Nick Serratore points a small flashlight at the counter in an Owens Science Hall chemistry lab and thumbs the “on” button with his right hand. Nothing happens.
Speakers include Susan Callaway, English; Debra Peterson and Tim Scully, Communication and Journalism; Mike Klein, Justice and Peace Studies; Ernest Owens, Management; and Kimberly Vrudny, Theology.
A famous philosopher once said that it is the mark of an educated mind to be able to entertain a thought without accepting it.
In this election season, voters are polarized by a host of emotionally charged issues that include same-sex marriage, threats to religious liberty, immigration, health-care reform, taxation, government spending and life issues such as contraception, abortion, embryo rights and stem cell research.
This past spring, the John A. Ryan Institute for Catholic Social Thought selected Brian Shapiro, associate professor of accounting, as its newest research fellow. The Research Fellow Program had been established to create opportunities for the Opus College of Business faculty to engage in scholarship and research on the relationship of Catholic social thought and business.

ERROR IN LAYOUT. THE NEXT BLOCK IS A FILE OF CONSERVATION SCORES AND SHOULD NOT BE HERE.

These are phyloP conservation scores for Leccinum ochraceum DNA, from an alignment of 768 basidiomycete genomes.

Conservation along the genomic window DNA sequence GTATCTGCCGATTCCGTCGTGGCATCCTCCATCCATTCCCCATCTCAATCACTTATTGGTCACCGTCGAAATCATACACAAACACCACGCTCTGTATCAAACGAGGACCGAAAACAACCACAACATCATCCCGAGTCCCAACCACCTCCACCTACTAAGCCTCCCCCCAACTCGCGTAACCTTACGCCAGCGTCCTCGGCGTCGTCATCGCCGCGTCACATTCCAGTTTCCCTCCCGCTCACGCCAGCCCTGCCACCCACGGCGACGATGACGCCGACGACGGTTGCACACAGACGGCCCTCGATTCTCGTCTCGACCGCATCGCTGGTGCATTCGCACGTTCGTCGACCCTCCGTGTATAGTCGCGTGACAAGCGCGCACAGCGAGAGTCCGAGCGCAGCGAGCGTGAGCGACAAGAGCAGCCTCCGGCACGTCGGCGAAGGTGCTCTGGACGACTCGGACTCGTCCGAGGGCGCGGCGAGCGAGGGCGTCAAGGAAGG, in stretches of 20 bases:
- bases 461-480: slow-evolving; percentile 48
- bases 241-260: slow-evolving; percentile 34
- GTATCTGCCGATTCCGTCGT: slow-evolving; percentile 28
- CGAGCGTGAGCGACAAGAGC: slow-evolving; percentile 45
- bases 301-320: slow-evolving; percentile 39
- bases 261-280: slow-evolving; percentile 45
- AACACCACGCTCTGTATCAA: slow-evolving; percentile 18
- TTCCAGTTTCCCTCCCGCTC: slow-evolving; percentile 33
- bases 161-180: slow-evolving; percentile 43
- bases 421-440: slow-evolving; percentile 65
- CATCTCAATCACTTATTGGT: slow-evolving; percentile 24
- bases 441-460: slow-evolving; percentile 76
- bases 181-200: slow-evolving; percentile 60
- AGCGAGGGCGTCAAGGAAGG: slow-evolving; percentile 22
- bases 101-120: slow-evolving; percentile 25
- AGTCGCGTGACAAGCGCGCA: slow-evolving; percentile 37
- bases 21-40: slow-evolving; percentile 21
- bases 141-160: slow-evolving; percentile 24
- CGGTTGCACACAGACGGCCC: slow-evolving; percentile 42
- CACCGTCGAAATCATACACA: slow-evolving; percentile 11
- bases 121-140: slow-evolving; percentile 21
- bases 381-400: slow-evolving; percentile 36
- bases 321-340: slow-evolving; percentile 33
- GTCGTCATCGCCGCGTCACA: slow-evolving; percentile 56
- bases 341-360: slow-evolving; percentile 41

Mother Mary Clare ’01 didn’t come to the University of St. Thomas to major in Catholic Studies. She came to major in accounting. An older brother had attended St. Thomas and brought her to look at the campus. She knew that the school had a great business program and felt that it “fit the bill.” She was taking a step toward a far different future than the one she had planned.
The honorees at the 2012 St. Thomas Day are Corrine Carvalho, Thomas Cronin, Bernadeia Johnson, Dr. Gordon Klatt and Matthew Sullivan.
The class originally set a fundraising goal of $450 to pay for one woman’s obstetric fistula operation but quickly upped the ante and raised nearly $1,000.
Do we live in a culture of blame? Some writers at The Economist magazine think so. In fact, a 2008 column in the magazine went so far as to claim that Western cultures have become “dominated and warped by blame.” When it came to assigning responsibility, The Economist called out news media directly for their role in promoting blame.